Waspinator – The natural alternative to harmful pesticides. Benefits: Natural, Effective, Environment Safe
Waspinator – The natural alternative to harmful pesticides.<br><br>Benefits:<br>Natural<br>Effective<br>Environment Safe
Notice how much more legible the HTML formatted example is to read. You can also get creative and add a few rapid-fire bullet points to reinforce your main selling points. To use line breaks, simply add <br> anywhere you want the text to break to the next line. Add it twice <br><br> if you want to skip a line. Some people use other HTML functions such as bolding. However, Amazon officially allows line breaks only. With Amazon’s ever changing policies and enforcement practices, we suggest that you stick with their ToS.
Negate Negative Reviews
The description, just like the bullets, presents an opportunity to negate common negative reviews. For example, let’s say you’re selling a decoy wasp nest (which keeps away foreign wasps due to their territorial nature), but it tends to lose color when exposed to the elements, and customers have been complaining about this and leaving negative ratings – you can amend your copy to set this expectation upfront. For example, the bullets, or product description can read ‘The [Brand] Decoy Wasp Nest should not be directly exposed to the elements, otherwise, it will lose its original color’. The idea is that customers will have the right expectation upfront and are less likely to be surprised if that does happen, which mitigates the chances of a negative review.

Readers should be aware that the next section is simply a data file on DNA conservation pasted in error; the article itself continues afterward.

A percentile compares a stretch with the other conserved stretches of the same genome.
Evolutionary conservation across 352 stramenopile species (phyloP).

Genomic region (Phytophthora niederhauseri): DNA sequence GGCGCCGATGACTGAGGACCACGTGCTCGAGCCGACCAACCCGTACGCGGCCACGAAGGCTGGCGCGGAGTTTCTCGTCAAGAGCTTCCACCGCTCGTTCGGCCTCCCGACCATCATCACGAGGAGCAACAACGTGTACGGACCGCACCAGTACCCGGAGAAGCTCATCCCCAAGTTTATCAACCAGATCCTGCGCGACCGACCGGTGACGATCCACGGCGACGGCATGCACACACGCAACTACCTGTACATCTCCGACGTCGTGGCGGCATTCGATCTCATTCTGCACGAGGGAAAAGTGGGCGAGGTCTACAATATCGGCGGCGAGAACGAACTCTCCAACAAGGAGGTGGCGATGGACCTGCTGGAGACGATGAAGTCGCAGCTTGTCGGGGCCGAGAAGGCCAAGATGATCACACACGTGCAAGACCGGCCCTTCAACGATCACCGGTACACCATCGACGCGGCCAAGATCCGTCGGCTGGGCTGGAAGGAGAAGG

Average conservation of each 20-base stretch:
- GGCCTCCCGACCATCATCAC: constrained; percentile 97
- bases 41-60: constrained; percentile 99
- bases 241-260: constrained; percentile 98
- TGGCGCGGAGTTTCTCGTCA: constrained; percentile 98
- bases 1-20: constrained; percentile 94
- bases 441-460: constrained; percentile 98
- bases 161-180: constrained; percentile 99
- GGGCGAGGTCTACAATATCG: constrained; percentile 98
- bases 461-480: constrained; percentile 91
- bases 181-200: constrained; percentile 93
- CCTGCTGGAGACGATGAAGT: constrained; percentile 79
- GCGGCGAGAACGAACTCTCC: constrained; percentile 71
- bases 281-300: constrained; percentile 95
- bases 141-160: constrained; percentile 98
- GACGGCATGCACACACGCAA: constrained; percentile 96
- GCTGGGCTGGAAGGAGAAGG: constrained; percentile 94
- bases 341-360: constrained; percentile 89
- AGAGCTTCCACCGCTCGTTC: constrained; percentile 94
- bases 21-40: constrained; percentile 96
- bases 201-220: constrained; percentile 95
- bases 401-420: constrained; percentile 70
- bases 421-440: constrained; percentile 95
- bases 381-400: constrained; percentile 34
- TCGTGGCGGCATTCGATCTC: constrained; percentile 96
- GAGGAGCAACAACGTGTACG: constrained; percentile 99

Use simple words
Amazon is used by people of different ages, educational backgrounds and even language proficiencies. A good rule of thumb for all copywriting in general is to use simple, easy to understand words instead of ‘big’ words. Copy is not the genre for impressing the reader with your vocabulary. Here are some examples of substitutions, just to illustrate:
Avoid Sexist Language
Sexist language has the potential to offend – and it is near impossible to sell to people when they are offended. Instead, opt for gender-neutral terms or avoid such terms altogether. Here are a few ideas to illustrate:
Use Your Brand Voice
One key to building a big Amazon business is to build a brand. Beyond adding a brand story to your listings, you can also write your product description using your brand voice. This gives your customers a consistent experience across all of your products and all platforms. This investment in branding can help build loyalty and increases the chances of turning your customers into repeat customers.
A Note on EBC
If you are brand registered and are using Enhanced Brand Content for your products, you will notice that EBC suppresses your product description, i.e. it is not visible on the frontend to customers. There are still hypothetical indexing benefits for adding one to the backend. Also, some data show that Google’s web crawler can index keywords in your product description which may lend to you ranking in their search results. The takeaway point? Add a description whether or not you’re using EBC.
If you’ve made it this far, you now have a fully optimized product description that will get you ranking higher in the search results, and convert more impressions into sales. To learn more ways you can optimize and grow your Amazon business, check out our online training where you can get your first course for free.